Could Japanese Irritation Over Northern Islands Lead To War With Russia?
This year’s Japanese Diplomatic Bluebook has some harsh language used against Russia. The book that acts as a guide to good Japanese governance is usually released to the public too. This year, it would be released by the end of April but the text has leaked before hand and the picture isn’t a good one when it comes to Japanese Russia relations.
Apparently, this text has not been vetted by the country’s PM Fumio Kishida either. What is disturbing is to read that the book clearly mentions Russian control over some of the islands north of Hokkaido as ‘illegal occupation.’ This term has not been seen since 2003. Then the reference was of having given off the islands in a peace agreement to Russia.
“In the Four Northern Islands, the illegal occupation by the Soviet Union and Russia continues today.” Japan calls these “Four Northern Islands” Etorofu, Habomai, Kunashiri, and Shikotan (Russia calls the “Southern Kurils” Iturup, Khabomai, Kunashir, and Shikotan, respectively).
Second, the 2006 Bluebook called the islands “inherently Japanese.” This phrase has not been used since then but has reappeared in the 2022 draft of Bluebook. Phrases such as “illegal occupation” and “inherently Japanese” in the Bluebook suggest that the tensions between Japan and Russia will certainly increase.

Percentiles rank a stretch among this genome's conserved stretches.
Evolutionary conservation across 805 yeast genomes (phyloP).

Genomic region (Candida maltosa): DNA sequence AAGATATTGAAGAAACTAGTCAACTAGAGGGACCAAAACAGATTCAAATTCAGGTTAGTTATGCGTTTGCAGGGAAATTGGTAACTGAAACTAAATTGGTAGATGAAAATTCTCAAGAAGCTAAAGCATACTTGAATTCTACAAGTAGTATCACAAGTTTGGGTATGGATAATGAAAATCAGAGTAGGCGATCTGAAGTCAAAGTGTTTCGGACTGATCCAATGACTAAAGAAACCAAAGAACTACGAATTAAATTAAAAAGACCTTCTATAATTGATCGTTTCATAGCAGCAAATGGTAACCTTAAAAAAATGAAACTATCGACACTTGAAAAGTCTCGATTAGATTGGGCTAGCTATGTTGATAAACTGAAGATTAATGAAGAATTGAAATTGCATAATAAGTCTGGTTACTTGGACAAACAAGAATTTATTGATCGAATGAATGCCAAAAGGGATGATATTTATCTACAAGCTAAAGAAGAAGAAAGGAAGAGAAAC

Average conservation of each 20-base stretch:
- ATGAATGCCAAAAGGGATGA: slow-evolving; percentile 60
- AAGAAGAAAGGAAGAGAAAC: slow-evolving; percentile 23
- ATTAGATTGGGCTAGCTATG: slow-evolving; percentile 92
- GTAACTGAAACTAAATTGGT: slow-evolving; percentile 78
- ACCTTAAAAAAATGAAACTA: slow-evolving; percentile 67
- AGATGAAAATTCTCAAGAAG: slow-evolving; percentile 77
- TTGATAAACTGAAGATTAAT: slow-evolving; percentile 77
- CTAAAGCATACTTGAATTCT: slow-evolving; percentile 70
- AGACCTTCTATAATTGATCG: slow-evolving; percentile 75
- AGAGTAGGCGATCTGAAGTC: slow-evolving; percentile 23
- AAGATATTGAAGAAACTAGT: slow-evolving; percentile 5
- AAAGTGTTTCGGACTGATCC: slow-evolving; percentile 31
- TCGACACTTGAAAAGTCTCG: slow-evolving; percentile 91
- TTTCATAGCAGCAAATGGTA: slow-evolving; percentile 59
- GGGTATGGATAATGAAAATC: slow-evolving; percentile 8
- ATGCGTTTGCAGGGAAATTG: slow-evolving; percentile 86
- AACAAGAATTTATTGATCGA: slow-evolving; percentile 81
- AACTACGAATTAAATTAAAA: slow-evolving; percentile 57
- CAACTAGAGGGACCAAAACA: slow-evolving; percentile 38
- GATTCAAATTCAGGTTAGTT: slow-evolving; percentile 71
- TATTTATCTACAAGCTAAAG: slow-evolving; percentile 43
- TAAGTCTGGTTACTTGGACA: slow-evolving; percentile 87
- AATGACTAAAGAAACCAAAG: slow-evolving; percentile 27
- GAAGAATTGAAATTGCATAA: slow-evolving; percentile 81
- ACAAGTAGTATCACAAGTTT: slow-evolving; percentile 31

In 1956, the USSR (erstwhile Union of Soviet Socialist Republics) and Japan signed a declaration that promised to settle outstanding issues between the two countries. The USSR agreed that it would hand over two of the four islands (Habomai and Shikotan) “after the conclusion of a Peace Treaty” between the two countries. No such treaty was completed. Each Bluebook over the past decades notes that these small islands form “the most outstanding issue in Japan-Russia relations.” The previous prime minister of Japan, Shinzo Abe, met with Russia’s President Vladimir Putin more than 20 times, but they were not able to make a breakthrough.
Japan off late has been open about Russia’s action against Ukraine. It showed its resentment by sanctioning Russia. The action was not taken by Kremlin without a reaction. Russia retaliated by placing Japan on its list of “unfriendly countries,” whose diplomatic staff must be reduced and whose citizens will have a difficult time getting a visa into Russia. As tensions flare, Japan might or might not enter into a war with Russia. Japan has openly frozen its assets with Russian banks, has decided not to indulge in business with the Kremlin banks further as well. Japan is dependent on Russia for its energy needs. There are no two ways about it. So, it will have to decide to choose carefully, between the devil and the deep sea.